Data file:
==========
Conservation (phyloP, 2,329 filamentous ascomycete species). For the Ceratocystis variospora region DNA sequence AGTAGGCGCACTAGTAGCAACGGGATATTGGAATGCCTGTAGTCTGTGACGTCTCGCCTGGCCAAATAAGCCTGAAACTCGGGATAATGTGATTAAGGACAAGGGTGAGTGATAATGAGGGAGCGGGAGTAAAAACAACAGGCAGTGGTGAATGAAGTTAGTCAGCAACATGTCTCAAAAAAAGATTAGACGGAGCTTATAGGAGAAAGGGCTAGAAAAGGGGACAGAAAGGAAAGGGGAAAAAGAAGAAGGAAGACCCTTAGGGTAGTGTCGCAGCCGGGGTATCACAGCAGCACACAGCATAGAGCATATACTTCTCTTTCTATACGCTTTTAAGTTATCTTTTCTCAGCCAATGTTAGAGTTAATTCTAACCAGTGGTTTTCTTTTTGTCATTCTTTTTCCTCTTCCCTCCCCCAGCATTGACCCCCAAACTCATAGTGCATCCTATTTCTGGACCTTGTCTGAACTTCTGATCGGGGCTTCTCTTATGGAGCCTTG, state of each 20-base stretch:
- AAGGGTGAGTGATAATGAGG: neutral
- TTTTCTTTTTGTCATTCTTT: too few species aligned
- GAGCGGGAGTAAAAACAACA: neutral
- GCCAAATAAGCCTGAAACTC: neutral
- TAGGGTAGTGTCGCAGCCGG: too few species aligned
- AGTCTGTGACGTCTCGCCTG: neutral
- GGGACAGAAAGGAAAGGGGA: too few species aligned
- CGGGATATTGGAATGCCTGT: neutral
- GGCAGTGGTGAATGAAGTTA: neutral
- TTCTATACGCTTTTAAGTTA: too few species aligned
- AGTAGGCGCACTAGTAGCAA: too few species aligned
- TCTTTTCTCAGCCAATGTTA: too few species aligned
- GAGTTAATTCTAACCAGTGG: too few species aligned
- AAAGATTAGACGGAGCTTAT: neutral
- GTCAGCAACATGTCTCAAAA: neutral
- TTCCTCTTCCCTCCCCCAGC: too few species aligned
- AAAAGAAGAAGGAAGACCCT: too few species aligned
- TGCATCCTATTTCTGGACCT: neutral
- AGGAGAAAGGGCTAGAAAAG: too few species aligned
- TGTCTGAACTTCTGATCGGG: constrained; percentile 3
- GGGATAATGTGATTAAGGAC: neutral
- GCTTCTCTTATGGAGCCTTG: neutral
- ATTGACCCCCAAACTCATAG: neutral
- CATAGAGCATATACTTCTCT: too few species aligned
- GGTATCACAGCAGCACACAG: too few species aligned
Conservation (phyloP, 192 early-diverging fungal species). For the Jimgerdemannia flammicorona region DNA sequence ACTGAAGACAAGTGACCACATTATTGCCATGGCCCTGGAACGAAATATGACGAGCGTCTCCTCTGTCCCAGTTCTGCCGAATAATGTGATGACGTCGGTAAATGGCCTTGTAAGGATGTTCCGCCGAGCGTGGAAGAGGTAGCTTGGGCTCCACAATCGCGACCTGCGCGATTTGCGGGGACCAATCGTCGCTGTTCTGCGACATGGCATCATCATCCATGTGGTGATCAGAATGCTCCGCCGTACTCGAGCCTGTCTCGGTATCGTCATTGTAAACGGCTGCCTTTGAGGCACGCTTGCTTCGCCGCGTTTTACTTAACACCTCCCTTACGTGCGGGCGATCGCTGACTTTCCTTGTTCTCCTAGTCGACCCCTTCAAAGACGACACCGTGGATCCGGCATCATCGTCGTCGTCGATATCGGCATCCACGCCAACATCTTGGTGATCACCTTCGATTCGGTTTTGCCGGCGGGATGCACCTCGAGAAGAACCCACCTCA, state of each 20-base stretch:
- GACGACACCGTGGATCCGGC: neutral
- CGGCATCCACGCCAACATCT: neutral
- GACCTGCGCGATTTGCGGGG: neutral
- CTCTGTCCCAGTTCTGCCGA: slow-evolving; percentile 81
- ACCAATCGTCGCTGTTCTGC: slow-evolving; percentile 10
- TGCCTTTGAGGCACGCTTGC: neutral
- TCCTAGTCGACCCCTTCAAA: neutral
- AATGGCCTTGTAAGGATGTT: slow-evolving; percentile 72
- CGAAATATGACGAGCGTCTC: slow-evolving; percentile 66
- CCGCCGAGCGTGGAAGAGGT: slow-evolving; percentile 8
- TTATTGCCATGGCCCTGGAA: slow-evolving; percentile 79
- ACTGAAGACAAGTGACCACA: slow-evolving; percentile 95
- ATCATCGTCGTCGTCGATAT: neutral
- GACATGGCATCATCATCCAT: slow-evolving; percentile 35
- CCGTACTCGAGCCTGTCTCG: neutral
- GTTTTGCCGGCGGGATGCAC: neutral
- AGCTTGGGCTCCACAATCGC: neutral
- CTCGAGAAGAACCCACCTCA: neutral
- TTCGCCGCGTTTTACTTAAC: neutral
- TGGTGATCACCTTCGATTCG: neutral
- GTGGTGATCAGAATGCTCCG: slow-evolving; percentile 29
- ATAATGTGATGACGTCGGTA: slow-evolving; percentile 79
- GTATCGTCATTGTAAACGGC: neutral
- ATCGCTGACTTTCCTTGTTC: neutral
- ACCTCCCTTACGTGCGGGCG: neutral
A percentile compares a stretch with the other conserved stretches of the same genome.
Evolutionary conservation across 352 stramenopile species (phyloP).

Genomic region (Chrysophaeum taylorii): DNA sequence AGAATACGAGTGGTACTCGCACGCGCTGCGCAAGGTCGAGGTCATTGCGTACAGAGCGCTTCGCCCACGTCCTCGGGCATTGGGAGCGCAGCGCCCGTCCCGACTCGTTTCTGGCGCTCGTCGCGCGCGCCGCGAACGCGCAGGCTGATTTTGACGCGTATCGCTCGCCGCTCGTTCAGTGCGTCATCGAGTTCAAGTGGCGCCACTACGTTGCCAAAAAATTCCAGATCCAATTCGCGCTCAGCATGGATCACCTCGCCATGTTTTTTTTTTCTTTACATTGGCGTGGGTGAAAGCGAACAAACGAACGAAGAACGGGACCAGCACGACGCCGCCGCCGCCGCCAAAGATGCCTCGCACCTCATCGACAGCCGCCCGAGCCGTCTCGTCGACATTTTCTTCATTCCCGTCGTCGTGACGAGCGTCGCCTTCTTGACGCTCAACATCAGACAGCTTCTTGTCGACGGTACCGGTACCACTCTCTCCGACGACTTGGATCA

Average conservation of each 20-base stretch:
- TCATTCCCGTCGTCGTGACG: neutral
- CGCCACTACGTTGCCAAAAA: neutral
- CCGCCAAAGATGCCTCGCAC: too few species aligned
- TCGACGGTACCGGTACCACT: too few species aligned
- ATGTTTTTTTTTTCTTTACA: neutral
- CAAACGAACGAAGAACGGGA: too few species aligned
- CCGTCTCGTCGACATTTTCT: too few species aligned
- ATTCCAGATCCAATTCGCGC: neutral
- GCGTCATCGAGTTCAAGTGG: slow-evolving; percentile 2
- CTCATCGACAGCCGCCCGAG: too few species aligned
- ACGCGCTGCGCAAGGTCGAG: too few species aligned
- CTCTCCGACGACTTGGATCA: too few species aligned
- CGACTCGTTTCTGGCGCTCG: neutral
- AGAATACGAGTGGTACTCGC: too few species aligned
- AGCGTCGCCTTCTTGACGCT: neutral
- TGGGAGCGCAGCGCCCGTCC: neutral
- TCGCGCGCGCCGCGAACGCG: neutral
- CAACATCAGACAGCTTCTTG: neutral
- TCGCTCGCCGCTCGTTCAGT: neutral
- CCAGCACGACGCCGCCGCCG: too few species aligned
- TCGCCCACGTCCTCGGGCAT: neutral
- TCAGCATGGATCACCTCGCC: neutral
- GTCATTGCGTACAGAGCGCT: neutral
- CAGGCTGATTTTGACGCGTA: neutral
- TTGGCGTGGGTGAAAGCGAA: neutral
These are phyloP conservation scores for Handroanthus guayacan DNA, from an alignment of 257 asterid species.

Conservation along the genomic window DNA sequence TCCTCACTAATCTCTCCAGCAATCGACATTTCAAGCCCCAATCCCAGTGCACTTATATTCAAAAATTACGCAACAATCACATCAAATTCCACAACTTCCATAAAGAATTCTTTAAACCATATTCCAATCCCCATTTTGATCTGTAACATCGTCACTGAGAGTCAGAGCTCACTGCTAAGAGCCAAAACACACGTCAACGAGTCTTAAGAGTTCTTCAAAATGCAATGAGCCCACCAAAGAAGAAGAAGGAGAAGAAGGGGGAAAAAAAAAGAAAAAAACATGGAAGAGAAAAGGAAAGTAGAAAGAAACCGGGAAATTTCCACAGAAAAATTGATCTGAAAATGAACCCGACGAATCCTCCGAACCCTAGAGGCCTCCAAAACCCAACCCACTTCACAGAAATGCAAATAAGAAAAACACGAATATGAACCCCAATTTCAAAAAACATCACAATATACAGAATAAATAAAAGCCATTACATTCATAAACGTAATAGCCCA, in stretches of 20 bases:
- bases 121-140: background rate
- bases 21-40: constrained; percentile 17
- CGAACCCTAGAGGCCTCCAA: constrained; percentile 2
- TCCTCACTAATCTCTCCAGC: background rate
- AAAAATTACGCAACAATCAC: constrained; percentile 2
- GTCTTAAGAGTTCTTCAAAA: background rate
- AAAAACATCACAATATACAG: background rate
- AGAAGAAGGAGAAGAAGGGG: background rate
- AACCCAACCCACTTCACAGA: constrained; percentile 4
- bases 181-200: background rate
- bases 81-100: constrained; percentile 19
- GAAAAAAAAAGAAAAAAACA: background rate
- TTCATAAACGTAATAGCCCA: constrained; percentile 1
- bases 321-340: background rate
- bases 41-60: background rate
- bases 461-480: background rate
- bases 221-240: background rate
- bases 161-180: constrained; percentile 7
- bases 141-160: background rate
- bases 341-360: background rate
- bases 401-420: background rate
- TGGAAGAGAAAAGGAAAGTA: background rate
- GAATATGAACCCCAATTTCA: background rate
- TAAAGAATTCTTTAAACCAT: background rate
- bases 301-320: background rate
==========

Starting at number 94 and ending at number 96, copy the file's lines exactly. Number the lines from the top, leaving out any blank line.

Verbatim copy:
- bases 81-100: constrained; percentile 19
- GAAAAAAAAAGAAAAAAACA: background rate
- TTCATAAACGTAATAGCCCA: constrained; percentile 1